Monday, November 23, 2009

The Eat-Clean Diet Recharged!

I received an email today from Amazon letting me know that my pre-ordered copy of Tosca Reno's The Eat-Clean Diet Recharged has been shipped... EARLY! Originally the book was due to be released in late January; however, it is available NOW on Amazon and it's definitely a steal at $13.57, which is 32% less than the retail price.

Wednesday, November 11, 2009

Big Announcement!

Good Afternoon, Bloggers!

I have a very important announcement to make...

I am pregnant!!!

Baby Peters is due May 19th and I am in my 13th week of pregnancy. I am feeling well and taking good care of myself. In my first trimester, I struggled with all day nausea and fatigue that impacted my day-to-day activities. I also suffered from intense food aversions. As you can imagine these side effects combined made it pretty difficult to cook, bake and workout. Which left me with little to blog about!

The good news is that as I begin my second trimester, I am starting to feel like myself again. I have had a lot more energy and am regaining my interest in food. I was even able to pick up the latest issue of Clean Eating and Tosca’s new cookbook for recipe inspiration!

Being that I am pregnant, my food choices have shifted from weight loss to weight gain; which is a weird feeling and has required a complete shift in my mindset. So far, I have gained 3 pounds and plan on gaining a total of 6-9 pounds in the first 20 weeks of pregnancy. So, that leaves me with another 3-6 pounds to gain until the end of December. From 20 weeks on, I plan on gaining 16-20 additional pounds. This will put me at a total weight gain of 22-29 pounds.

For now, I am focusing my workout efforts on prenatal yoga and walking/jogging on my treadmill. I find little interest in weight lifting at this point, but as I regain my energy I plan on creating a pregnancy weight lifting plan for myself.

I would love to hear your thoughts and advice on this wonderful time in my life! I cannot wait to share the next 27 weeks of pregnancy with you along with my newfound motherhood!

Monday, November 2, 2009

Sugarcane-based Sweeteners

I know that a lot of us are confused about the different versions of sugarcane-based sweeteners that are out there. And for good reason! It seems like every other day another company releases a recommendation on which sweetener is best. Also, the descriptions of each sweetener’s processing can be very cumbersome to decipher. So, the following is the result of some research that I did on the subject. I looked at the three most common forms of sugarcane-based sweeteners: Sucanat, Turbinado, and Evaporated Cane Juice.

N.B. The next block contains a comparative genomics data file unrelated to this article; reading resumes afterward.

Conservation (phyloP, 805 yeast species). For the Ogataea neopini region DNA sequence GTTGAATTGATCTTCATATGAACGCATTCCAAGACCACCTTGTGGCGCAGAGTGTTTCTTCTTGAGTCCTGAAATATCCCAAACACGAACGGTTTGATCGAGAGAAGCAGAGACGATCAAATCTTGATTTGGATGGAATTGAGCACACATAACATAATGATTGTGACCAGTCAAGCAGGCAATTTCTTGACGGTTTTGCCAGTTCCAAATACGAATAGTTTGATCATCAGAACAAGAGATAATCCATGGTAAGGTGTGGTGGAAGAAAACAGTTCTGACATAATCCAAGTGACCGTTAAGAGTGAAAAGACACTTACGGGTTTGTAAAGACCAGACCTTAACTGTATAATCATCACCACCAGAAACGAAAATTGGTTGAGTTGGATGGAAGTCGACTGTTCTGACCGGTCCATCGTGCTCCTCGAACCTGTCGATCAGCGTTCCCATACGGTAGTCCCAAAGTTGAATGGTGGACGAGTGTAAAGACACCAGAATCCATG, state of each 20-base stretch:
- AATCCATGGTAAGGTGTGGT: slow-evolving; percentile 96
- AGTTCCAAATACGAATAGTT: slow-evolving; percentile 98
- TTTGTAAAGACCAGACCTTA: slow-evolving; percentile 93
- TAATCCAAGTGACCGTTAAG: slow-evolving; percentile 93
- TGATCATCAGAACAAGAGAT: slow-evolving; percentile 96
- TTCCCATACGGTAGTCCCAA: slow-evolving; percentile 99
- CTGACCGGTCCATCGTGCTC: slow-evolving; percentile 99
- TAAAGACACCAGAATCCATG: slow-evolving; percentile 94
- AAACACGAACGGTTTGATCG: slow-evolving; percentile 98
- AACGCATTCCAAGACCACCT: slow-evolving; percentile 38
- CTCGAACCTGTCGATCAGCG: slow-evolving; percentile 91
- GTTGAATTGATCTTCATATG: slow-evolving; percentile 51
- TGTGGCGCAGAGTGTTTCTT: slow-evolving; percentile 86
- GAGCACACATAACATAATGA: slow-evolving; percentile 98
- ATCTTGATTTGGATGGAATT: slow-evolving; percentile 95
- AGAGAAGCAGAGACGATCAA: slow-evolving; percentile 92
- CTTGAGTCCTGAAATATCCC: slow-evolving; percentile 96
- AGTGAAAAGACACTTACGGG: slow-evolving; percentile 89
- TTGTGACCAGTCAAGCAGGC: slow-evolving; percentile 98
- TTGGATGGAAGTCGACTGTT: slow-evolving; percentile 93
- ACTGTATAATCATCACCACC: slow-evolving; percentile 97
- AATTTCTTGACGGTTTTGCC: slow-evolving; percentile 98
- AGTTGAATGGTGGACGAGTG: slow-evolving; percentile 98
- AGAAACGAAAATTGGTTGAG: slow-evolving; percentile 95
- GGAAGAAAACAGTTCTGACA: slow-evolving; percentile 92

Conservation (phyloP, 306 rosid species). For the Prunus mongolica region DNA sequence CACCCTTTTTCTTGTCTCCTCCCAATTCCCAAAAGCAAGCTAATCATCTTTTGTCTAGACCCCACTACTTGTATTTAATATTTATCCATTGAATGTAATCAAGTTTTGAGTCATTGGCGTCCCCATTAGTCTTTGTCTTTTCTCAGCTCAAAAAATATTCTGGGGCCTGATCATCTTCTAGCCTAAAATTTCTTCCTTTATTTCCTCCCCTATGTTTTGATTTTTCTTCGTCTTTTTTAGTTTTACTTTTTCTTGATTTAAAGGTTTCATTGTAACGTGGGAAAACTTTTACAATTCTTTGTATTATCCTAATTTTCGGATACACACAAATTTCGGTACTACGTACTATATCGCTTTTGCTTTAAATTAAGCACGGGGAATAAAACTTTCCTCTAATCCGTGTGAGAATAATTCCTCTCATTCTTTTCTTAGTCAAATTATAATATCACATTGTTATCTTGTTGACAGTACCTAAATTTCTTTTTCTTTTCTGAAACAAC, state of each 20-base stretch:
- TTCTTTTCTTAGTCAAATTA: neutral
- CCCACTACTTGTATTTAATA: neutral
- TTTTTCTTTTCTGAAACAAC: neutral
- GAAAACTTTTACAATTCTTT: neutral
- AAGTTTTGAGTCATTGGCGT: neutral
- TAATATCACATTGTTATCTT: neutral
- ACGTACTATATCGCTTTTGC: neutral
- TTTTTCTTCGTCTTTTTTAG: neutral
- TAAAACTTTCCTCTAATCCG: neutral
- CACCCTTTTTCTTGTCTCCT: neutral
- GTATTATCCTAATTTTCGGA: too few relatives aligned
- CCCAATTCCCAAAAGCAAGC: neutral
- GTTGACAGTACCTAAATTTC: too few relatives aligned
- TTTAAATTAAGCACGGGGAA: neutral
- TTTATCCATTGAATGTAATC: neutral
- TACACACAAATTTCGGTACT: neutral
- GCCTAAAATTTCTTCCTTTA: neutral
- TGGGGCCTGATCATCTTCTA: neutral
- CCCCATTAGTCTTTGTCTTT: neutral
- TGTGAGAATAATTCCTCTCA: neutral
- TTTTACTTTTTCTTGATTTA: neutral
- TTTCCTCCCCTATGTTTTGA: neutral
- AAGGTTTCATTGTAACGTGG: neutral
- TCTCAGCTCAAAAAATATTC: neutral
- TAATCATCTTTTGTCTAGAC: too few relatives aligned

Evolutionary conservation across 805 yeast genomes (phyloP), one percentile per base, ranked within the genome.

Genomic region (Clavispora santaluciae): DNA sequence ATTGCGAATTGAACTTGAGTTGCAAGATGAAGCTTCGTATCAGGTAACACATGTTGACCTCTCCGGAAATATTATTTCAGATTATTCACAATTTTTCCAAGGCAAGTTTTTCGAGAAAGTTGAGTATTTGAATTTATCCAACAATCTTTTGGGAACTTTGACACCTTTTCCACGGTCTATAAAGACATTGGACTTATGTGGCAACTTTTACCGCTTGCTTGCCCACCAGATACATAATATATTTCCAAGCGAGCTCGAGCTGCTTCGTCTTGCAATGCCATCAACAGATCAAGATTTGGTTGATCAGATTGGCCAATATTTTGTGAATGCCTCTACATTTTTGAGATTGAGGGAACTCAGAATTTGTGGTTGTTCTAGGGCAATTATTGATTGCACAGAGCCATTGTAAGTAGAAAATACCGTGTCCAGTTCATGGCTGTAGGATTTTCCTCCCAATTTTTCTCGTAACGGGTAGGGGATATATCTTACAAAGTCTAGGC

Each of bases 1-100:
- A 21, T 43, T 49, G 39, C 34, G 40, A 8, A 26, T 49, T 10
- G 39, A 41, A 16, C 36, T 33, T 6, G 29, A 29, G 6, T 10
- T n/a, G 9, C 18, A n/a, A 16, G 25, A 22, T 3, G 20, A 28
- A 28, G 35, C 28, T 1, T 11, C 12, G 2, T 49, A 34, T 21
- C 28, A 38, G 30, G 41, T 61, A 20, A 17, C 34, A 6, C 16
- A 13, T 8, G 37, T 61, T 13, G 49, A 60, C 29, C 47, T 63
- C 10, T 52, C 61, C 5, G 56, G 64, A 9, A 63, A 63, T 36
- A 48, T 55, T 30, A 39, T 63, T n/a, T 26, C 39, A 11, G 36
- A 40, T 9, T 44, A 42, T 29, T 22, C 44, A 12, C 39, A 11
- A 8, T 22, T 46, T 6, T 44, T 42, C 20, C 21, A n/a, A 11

Sucanat, which stands for Sugar Cane Natural, is made from whole sugarcane. The sugarcane is minimally processed by cutting the sugarcane, extracting the juice and heating the juice to extract the water. The juice is then reduced, creating a rich, dark syrup. It is then cooled and dried creating porous granules. Sucanat retains the full molasses content of the sugarcane.

Turbinado sugar, also known as Raw Cane Sugar and Demerara, is made by crushing sugarcane and extracting the juice from the cane. The juice is evaporated by heat and then crystallized. The crystals are then spun in a turbine to remove access moisture (molasses). Turbinado sugar looses some of the molasses content, resulting in a lighter brown crystal.

Evaporated Cane Juice, aka Sugarcane Juice and Rapadura (in Latin American countries), is produced by evaporation and distillation. This processing varies based on the manufacturer and regional influences. Unfortunately, there is not one tried and true way that Evaporated Cane Juice is created. When doing my research I came across several different photos of Evaporated Cane Juice and they seem to vary from very light in color (less molasses = more processing and closer to refined white sugar) to very dark in color (more molasses = less processing and closer to the source).

Overall, it is best to purchase Sucanat, as it is cleanest of the sugarcane-based sweeteners. This is because it is reliably closest to the sugarcane source by using less processing and retaining the full molasses content. If you find the thick granules of Sucanat unappealing, you can always whirl them in a food processor to make the granules smaller to closer resemble the consistency of refined, white sugar.

Also, if you are interested, I also did some research on Stevia and Truvia.

Click here for more information on Splenda.

Also, a little more information on the sweetness of different sweeteners in comparison to refined sugar:

Please keep in mind that if you replace table sugar with a liquid sweetener, then you will need to increase the dry ingredients or decrease the liquid ingredients in order to compensate for the extra moisture.

100% Pure Maple Sugar - replace 1:1 and read this article about compensating for extra liquid
Maple Sugar Flakes - 100% sweeter than sugar (use 50% less than sugar)
Sucanat - substitute 1:1 (I usually process it in my Magic Bullet first to create a more refined powder for baking)
Agave Nectar - 25% sweeter than sugar (use 25% less than sugar)
Honey - 25% to 50% sweeter than sugar (use 25% to 50% less than sugar), depending on the sweetness of the batch that you have
Dates (taste like brown sugar) - I wouldn't suggest baking with dates as they do not mix well into liquid ingredients, I add them to VitaMix smoothies and raw desserts
Molasses - 65% as sweet as sugar (use 35% more than sugar)
Organic Zero by Wholesome Sweeteners - 70% as sweet as sugar and can be used 1:1